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    ABSTRACT: To search for an effective antiviral agent, this study tested the hypothesis that sho-saiko-to (Xiao-Chai-Hu-Tang) and crude saikosaponins possess the activity directly against HBV and could affect the expressions of viral antigens, HBeAg and HBsAg, in HepG(2) 2.2.15 cell model. The viral amount and viral antigens in the suspension were estimated by quantitative real time PCR and enzyme-linked immunosorbent assay (ELISA), respectively. The results showed that sho-saiko-to could inhibit the production of HBV (p < 0.0001), 20 microg/ml sho-saiko-to was efficacious at day-3 of treatment and 10 microg/ml at day-6. The calculated IC(50) and CC(50) of sho-saiko-to were 55.76 microg/ml and 372 microg/ml, respectively, with a selectivity index of 6.67. Crude saponin of B. chinense could also inhibit the replication of HBV (p < 0.0001). Owing to the anti-neoplastic activity of sho-saiko-to and saikosaponin, their calculated CC(50) and selectivity index might be under-estimated. Sho-saiko-to also decreased the expression of HBeAg with the minimal effective concentration of 20 microg/ml. Sho-saiko-to contained too little saikosaponin. Therefore, the anti-HBV activity of sho-saiko-to might not be mediated by saikosaponin. Sho-saiko-to could be supplementary to nucleotide analogues to minimize the recurrence of viremia after its discontinuation.
    The American Journal of Chinese Medicine 01/2007; 35(2):341-51. · 2.28 Impact Factor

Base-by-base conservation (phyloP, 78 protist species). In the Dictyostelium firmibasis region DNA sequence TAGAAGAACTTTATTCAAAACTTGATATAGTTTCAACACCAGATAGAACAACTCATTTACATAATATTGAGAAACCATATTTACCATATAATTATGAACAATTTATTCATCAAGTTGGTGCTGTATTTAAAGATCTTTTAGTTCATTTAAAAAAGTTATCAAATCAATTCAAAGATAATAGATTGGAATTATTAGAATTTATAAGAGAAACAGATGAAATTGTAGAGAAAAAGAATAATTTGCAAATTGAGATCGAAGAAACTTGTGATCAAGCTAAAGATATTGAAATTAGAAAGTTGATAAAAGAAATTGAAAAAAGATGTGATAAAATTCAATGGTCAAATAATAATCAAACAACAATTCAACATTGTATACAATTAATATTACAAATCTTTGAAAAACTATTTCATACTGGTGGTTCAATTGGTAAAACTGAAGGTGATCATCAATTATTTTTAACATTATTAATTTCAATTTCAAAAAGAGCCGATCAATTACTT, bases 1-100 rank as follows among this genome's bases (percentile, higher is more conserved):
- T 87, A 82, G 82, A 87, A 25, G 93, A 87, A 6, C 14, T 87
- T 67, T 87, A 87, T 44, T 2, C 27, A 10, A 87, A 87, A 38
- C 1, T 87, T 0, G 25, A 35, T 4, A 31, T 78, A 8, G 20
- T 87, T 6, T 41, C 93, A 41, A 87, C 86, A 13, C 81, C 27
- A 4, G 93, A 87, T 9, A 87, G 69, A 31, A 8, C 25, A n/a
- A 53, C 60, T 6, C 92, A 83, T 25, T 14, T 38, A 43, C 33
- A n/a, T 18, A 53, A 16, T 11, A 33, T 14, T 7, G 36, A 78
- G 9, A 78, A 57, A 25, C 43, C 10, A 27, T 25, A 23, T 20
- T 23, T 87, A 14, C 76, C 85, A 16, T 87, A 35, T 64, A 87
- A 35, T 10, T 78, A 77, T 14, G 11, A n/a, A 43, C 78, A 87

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    ABSTRACT: Chronic hepatitis B virus (HBV) infection is endemic in Asia and its consequences are among the major public health problems in the world. Unfortunately, the therapeutic efficacies of present strategies are still unsatisfactory with a major concern about viral mutation. In search of effective antiviral agent, we examined the efficacy of extracts of Polygonum cuspidatum Sieb. et Zucc. (P. cuspidatum) against HBV in HepG2 2.2.15 cells by quantitative real time polymerase chain reaction. The expressions of viral antigens, HBeAg and HBsAg, were also determined by enzyme linked immunosorbent assay. The ethanol extract of P. cuspidatum could inhibit dose-dependently the production of HBV (p<0.0001) with an effective minimal dosage of 10 microg/ml. The water extract of P. cuspidatum might also inhibit the production of HBV at a higher dosage. The expression of HBsAg was significantly increased by both ethanol extract and water extract of P. cuspidatum dose-dependently (p<0.0001) and time-dependently (p<0.0001). Higher dose of water extract of P. cuspidatum (30 microg/ml) could inhibit the expression of HBeAg (p<0.05). The extract of P. cuspidatum might contain compounds that would contribute to the control of HBV infection in the future. However, its promoting effect on the expression of HBsAg and its cytotoxicity should be monitored. Further purification of the active compounds, identification and modification of their structures to improve the efficacy and decrease the cytotoxicity are required.